So let’s return to the catwalk. Through interviews and ethnography, we discover that producers’ tastes take shape through TWO mechanisms: 1) socialization in a professional and highly sociable environment which is localized in cities, and 2) this fascinating options mechanism that allows, but indeed does not necessarily mandate, fashion houses to coordinate their choices of models. Perrin writes that people with similar taste may select into the market; just as likely they learn what “good” taste is from years in the business. We’re on board with that, in fact we argue that this is the case in fashion. But this still can’t explain how this collective convergence happens, in which some fashion houses seem to vie for the same handful of models out of a huge supply pool. The ethnography takes us this far. We know that designers use gossip and options because we’ve observed it in practice, but up to now we don’t know the broader significance of these mechanisms. Based on the literature, we hypothesize that there is a status structure to it.

    We test this with a social network analysis of one season of data from Style.com, and find that high status houses converge around the in-demand group of models, while lower status houses tend to choose less popular models, a clear core-periphery structure. This tells us that a status structure is tied to designers’ seemingly personal taste and so-called gut instincts.

    But does this just reflect selection bias? There is no selection effect in our database from Style.com since it is exhaustive (at least for the given season). There is indeed, as Perrin points out, a selection of people with similar tastes into the fashion industry, starting with the taste for fashion itself. But this cannot account for subtler taste differences when it comes to choosing a fashion model. We explain that people do learn what “good” taste is through experience in the industry, namely through their social networks. But again, when it comes to choosing the “right” model for the catwalk, such choices happen collectively and are pattered along a status structure. Network analysis helps us see the big structural picture; ethnography helps us figure out how people work and express themselves.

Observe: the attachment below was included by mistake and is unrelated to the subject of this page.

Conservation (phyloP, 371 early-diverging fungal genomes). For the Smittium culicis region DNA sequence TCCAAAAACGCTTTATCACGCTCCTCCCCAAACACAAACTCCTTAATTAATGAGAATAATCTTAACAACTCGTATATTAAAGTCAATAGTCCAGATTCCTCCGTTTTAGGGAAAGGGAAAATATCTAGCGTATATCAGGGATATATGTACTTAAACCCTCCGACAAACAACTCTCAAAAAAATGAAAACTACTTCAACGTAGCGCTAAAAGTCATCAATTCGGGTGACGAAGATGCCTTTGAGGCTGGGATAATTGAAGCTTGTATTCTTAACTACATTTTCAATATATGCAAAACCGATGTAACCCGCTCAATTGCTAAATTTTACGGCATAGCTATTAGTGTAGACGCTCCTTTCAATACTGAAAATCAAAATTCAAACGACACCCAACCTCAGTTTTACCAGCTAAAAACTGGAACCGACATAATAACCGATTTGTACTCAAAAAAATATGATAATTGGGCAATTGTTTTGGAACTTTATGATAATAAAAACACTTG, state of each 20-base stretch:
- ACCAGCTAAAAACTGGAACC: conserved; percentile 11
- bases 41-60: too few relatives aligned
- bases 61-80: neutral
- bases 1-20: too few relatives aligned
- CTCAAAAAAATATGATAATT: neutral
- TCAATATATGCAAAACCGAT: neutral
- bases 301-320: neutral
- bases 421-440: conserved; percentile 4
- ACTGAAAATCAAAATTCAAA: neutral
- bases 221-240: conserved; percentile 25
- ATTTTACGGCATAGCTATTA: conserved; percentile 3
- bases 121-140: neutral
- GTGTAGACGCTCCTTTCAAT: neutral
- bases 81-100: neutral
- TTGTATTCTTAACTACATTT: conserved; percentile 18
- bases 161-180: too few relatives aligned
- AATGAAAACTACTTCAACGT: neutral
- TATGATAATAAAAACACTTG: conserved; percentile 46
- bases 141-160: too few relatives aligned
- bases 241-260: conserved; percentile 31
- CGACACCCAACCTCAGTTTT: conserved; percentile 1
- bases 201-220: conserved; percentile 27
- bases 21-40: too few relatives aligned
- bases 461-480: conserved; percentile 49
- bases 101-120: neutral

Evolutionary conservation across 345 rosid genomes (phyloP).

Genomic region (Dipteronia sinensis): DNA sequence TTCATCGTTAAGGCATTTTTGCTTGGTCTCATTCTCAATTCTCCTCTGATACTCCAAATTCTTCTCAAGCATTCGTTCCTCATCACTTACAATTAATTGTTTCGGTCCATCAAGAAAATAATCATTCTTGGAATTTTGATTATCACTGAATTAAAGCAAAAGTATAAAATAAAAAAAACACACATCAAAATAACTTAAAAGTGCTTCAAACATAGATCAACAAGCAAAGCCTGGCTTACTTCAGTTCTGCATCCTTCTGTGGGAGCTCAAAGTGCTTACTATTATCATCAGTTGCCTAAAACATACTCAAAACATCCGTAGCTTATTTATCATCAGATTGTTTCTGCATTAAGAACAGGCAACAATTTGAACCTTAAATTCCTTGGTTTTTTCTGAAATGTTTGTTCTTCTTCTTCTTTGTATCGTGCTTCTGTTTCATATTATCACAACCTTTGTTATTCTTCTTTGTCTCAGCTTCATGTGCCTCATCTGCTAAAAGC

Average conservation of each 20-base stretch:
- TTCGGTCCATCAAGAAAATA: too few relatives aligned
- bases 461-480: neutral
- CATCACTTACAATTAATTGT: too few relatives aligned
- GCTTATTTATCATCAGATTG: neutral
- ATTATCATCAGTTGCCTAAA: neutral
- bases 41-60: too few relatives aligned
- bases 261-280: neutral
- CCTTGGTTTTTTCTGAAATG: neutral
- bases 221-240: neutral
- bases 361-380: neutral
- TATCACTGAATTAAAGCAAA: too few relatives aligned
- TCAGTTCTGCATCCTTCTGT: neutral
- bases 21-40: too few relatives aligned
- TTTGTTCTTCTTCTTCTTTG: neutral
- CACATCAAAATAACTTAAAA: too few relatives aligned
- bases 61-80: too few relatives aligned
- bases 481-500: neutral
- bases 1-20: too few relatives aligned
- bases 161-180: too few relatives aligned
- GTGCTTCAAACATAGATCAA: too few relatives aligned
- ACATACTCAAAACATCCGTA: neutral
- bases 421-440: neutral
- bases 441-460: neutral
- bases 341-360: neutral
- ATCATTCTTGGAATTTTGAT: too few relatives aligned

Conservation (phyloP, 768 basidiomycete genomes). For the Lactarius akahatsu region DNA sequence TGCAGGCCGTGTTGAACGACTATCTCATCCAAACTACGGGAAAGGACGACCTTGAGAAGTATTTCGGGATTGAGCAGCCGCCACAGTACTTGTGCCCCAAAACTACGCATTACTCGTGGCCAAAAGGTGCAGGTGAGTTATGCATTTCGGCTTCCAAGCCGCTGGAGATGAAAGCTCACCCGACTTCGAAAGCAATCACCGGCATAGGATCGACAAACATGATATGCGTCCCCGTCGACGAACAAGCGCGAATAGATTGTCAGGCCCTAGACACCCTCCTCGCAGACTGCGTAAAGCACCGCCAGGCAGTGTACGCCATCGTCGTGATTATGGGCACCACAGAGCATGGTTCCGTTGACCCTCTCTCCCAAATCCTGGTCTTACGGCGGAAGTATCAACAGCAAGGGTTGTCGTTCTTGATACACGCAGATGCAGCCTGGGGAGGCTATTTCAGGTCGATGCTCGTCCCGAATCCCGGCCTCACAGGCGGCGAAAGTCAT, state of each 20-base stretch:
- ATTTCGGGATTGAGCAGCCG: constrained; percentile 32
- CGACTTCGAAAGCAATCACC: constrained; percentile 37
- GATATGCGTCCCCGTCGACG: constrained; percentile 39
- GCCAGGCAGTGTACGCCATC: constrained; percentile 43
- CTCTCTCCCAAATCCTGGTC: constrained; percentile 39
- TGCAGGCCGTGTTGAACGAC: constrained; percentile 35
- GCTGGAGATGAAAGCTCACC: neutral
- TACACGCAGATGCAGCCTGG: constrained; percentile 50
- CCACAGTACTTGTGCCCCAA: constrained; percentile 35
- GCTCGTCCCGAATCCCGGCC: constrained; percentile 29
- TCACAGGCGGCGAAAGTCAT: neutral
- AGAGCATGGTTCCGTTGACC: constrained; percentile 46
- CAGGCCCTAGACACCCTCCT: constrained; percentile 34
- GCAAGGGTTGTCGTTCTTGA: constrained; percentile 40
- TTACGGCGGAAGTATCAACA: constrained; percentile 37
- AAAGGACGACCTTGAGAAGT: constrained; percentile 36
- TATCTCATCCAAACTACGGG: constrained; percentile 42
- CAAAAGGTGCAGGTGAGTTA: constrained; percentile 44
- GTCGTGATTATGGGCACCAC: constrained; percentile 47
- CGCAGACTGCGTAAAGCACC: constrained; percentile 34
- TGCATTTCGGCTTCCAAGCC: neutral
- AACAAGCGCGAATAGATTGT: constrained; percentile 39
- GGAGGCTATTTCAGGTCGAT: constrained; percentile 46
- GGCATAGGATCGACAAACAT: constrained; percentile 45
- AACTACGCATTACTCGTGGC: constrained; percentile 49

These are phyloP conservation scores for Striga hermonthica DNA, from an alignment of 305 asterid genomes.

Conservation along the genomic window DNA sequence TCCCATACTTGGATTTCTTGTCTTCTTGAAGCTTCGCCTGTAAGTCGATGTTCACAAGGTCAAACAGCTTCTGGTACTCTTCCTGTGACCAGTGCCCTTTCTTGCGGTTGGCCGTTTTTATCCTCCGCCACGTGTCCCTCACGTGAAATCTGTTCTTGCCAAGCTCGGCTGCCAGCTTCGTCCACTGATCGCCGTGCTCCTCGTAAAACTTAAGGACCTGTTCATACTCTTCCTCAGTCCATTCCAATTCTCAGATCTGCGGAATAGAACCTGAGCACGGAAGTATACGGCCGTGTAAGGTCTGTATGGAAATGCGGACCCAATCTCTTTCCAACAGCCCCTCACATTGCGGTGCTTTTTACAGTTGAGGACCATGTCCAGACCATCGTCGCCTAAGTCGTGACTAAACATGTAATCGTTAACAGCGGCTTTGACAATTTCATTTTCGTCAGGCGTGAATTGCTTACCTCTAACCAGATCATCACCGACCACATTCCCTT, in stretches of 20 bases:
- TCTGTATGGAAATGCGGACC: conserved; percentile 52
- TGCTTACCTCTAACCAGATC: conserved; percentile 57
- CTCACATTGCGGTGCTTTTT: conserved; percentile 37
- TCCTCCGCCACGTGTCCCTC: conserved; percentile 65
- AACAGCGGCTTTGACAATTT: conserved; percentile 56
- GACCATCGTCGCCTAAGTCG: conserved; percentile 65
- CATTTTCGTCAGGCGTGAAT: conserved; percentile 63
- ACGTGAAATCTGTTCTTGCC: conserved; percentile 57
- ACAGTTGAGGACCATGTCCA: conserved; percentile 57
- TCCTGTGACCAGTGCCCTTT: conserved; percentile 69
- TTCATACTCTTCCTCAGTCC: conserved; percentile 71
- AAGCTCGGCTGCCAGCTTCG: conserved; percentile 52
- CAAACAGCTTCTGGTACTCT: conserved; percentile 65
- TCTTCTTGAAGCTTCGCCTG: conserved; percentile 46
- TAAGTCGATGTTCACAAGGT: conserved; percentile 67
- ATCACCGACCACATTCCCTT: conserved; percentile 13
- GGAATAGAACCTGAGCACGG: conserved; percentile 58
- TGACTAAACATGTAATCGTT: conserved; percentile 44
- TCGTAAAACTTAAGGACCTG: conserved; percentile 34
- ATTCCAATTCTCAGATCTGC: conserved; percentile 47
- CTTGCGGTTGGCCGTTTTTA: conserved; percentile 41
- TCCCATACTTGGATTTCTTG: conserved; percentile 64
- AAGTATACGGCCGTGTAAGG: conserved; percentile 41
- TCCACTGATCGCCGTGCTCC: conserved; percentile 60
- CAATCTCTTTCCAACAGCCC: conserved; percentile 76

As for the more general discussion about the merits of social network analysis vs. individualism, we follow a long tradition of theory (from Simmel, Bourdieu, White, Wellman, Burt, Latour, and Stark) in believing that indeed tastes emerge and are shaped by social networks, and in turn shapes them.

    We are now working on a follow-up paper with an extended dataset (20 seasons form Style.com, with additional data on fashion houses, modeling agencies, and even models’ height and eye color!). We’re pleased our paper has attracted attention and we will make sure to integrate these comments in the next one.

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    1. This is a great response, and I appreciate the care the authors put into it! I certainly wouldn’t claim that the observed effect is only selection bias, just that I also don’t think it’s only a network effect. Put another way, I suspect that networks such as this one work, in part, through discouraging people with different tastes from joining them in the first place.